The National Pension System (NPS) is an initiative of Pension Fund Regulatory and Development Authority (PFRDA), the apex body established by Government of India to regulate and develop the pension sector.
What is the New Pension Scheme?
The New Pension Scheme is a defined contribution-based pension scheme, launched by the government, which has gone effective from April 1, 2009. One can regularly invest money in this and get a lump sum at retirement and a fixed monthly income for the lifetime.
What are Tier I and Tier II accounts in the NPS?
Tier-I of the NPS constitutes the non with drawable pension account, which will become operational from that date and incase of Tier II where withdrawing is allowed will become operational in about six months
Tier II ‐ A voluntary savings facility which provides liquidity to subscribers, i.e subscribers can withdraw their savings whenever they wish, which is optional.
Amount that can be invested in NPS
o Minimum amount per contribution: Rs 500
o Minimum contribution per year: Rs 6000
o Minimum number of contributions per year: 4
o No maximum contribution
o No periodicity prescribed
One can contribute through cash, local cheque or DD can be accepted, but transaction booked after realization of cheque or DD. Outstation cheques not accepted.
Asset Allocation and Categories in the NPS
The government has appointed six pension fund managers to manage NPS who will invest the pension fund further to generate return on investment.
Pension fund managers will manage 3 separate schemes, each investing in a different asset class. These assets classes are :
- Equity ( investment will be done in equity related products like index funds that replicate the Sensex.
- Government securities (Will invest only in Central and State government bonds.
- Credit risk bearing fixed income instruments ( will invest in Fixed income securities of entities other than the government
On the basis of the recommendations of the NPS Trust and on advice from the Government, it has been decided that investment by an NPS participant in equity would be subject to a cap of 50%. Also the fund managers will invest only in index funds that replicate either BSE sensitive index or NSE Nifty 50 index. The subscriber will have the option to actively decide as to how the NPS pension wealth is to be invested in three asset class. In case the subscriber is unable/unwilling to exercise any choice as regards asset allocation, his/her contribution will be invested in accordance with the ‘Auto choice' option. In this option the investment will be determined by a predefined portfolio.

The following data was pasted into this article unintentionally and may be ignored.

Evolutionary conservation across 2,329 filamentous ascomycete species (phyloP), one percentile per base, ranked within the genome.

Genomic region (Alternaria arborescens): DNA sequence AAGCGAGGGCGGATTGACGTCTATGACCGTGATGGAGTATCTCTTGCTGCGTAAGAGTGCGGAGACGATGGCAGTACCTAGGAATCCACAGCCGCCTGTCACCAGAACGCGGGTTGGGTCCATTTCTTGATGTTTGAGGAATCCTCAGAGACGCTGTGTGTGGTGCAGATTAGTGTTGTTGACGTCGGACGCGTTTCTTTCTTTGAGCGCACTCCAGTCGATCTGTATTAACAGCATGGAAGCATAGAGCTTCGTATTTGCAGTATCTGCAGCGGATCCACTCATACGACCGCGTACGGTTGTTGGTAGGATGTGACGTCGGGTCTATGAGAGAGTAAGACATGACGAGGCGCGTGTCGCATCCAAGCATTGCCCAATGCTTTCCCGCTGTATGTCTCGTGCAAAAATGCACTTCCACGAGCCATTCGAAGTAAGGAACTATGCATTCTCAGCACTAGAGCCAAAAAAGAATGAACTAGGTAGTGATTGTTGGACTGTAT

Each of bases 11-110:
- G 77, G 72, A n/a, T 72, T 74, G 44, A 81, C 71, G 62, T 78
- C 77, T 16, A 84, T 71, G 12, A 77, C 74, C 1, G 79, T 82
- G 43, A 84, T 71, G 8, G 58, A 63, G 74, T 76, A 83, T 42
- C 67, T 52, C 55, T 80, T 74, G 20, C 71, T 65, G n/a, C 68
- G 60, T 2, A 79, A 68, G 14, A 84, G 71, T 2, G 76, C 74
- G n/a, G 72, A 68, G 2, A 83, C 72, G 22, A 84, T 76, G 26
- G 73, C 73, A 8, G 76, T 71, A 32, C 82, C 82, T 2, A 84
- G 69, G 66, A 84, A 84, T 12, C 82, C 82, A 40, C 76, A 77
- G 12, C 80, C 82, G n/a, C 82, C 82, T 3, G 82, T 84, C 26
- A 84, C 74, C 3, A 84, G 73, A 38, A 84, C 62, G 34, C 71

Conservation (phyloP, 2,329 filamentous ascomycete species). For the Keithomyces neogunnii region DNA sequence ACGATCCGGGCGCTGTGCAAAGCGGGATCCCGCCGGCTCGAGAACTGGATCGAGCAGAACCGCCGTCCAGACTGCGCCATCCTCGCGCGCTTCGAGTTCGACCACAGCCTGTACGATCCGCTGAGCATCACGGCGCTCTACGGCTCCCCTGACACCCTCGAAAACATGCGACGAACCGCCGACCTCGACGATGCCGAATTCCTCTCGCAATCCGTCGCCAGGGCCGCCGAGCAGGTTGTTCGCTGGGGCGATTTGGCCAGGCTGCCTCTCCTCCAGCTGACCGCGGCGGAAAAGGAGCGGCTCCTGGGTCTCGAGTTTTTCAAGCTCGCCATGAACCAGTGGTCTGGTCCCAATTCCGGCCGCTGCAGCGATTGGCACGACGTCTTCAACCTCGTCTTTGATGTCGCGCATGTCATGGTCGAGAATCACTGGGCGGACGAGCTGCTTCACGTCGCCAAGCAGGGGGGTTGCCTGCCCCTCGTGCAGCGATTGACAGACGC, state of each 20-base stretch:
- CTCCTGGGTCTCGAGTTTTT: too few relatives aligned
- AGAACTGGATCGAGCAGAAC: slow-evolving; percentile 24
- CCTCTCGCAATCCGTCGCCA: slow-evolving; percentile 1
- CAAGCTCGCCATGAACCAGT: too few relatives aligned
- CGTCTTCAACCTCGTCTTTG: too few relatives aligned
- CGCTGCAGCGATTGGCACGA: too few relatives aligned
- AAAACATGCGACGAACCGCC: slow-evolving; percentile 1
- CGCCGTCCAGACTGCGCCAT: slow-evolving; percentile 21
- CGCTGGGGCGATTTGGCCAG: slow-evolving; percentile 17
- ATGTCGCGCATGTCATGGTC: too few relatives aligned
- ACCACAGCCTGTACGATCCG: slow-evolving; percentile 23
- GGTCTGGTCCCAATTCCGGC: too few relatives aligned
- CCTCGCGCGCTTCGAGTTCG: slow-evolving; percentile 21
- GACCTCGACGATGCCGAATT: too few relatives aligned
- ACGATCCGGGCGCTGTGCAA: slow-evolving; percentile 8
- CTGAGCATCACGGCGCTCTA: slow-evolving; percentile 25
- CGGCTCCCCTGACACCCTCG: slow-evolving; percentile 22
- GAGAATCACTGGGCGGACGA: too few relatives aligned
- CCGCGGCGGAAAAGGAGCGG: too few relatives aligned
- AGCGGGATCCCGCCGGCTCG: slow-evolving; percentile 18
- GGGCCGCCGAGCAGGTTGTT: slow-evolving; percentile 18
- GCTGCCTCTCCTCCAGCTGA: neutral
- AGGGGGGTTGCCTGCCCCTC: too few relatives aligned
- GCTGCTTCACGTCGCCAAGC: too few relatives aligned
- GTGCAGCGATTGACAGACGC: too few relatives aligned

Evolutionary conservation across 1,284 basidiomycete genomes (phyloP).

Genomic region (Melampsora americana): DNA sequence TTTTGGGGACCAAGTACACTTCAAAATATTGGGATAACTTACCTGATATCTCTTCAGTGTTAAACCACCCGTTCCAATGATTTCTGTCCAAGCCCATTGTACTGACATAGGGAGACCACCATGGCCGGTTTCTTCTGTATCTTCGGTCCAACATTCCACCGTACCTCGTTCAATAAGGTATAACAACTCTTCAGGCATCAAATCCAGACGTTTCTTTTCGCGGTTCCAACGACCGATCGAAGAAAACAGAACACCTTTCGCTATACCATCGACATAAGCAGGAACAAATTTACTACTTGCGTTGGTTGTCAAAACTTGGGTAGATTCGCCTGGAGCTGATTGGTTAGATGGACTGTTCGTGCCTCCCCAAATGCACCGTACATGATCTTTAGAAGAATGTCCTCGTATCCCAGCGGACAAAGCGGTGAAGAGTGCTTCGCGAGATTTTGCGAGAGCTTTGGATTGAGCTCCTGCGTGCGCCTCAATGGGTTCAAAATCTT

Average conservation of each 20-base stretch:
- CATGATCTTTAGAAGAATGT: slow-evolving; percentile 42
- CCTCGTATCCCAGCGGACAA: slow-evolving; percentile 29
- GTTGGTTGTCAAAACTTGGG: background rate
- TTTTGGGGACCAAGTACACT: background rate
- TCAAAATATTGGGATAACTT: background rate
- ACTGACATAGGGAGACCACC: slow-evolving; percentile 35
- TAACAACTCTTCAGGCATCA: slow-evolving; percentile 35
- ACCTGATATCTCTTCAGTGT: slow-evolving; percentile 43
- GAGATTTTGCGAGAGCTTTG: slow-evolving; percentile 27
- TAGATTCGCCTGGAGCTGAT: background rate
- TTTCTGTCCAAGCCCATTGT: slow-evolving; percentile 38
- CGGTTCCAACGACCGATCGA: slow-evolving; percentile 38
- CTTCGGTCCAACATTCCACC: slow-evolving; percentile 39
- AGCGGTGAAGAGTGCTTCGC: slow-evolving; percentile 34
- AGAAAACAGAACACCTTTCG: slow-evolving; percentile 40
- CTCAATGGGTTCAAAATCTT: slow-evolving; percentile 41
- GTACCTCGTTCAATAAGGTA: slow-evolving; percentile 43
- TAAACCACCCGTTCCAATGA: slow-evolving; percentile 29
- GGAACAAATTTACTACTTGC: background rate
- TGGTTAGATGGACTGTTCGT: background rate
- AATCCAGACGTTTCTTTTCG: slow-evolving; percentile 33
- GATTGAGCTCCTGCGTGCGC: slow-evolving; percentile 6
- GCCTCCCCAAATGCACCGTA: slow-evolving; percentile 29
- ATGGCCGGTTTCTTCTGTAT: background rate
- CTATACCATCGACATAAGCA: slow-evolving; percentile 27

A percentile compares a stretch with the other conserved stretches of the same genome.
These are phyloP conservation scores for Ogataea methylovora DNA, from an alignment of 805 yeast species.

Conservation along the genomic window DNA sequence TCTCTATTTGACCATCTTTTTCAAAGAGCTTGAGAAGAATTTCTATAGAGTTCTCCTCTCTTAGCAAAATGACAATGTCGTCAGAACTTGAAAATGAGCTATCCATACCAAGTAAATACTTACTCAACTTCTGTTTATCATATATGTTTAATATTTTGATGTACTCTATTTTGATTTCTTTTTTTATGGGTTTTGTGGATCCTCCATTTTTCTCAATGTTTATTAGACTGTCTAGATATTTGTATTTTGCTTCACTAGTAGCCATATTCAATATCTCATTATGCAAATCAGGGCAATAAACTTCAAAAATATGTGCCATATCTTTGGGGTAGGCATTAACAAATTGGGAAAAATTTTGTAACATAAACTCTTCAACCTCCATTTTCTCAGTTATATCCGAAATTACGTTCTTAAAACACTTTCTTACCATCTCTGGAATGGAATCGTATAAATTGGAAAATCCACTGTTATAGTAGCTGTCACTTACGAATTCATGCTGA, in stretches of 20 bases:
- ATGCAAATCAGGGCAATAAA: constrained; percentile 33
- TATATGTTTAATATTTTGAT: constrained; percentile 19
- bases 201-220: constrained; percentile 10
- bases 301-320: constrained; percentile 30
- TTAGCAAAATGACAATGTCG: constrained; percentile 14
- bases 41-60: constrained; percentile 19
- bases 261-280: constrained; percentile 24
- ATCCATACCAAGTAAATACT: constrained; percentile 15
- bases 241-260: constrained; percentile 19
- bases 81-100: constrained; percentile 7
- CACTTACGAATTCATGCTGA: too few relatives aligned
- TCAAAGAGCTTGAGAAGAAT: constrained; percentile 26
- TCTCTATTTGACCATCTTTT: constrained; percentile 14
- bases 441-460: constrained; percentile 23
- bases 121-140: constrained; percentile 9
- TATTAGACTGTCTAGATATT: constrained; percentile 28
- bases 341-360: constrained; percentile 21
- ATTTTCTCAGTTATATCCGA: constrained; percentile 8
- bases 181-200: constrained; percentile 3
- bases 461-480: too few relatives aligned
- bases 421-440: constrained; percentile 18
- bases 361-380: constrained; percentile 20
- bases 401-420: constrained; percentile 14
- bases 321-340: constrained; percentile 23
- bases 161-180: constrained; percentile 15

However, there is no guarantee on returns since NPS is a defined contribution scheme and the benefits depend on the amount contributed and the investment growth up to the time of exit.
Normal Retirement Age (NRA) of 60 years - You will be required to invest in annuities offered by insurance companies ateast 40% of your pension wealth and the remaining 60% can be withdrawn as a lump sum or in a phased manner; in case, you opt for a phased withdrawal.
Before 60 years of age- In such case, you will have to compulsorily annuitize 80% of your accumulated pension wealth. The remaining 20% can be withdrawn as a lump sum.
However, any amount lying to the credit at the age 70 should be compulsorily withdrawn in lump sum.
Advantages of NPS
- NPS is cheapest when compared to current retirement products and it is also easy to transact.
- The returns generated will be higher when compared to debt instruments (due to equity constituent in the investment).
- Additional tax saving benefit if both employee and employers contribute.
- Cost on the NPS are really low. The annual fund management charge is 0.25%.
- At the time of withdrawal, the lump sum would be taxable as per the individual's tax slab .
- It does not permit flexible withdrawals when compared to mutual funds.
This is a good offer made by government and seems like a good option for people who want to invest for their retirement.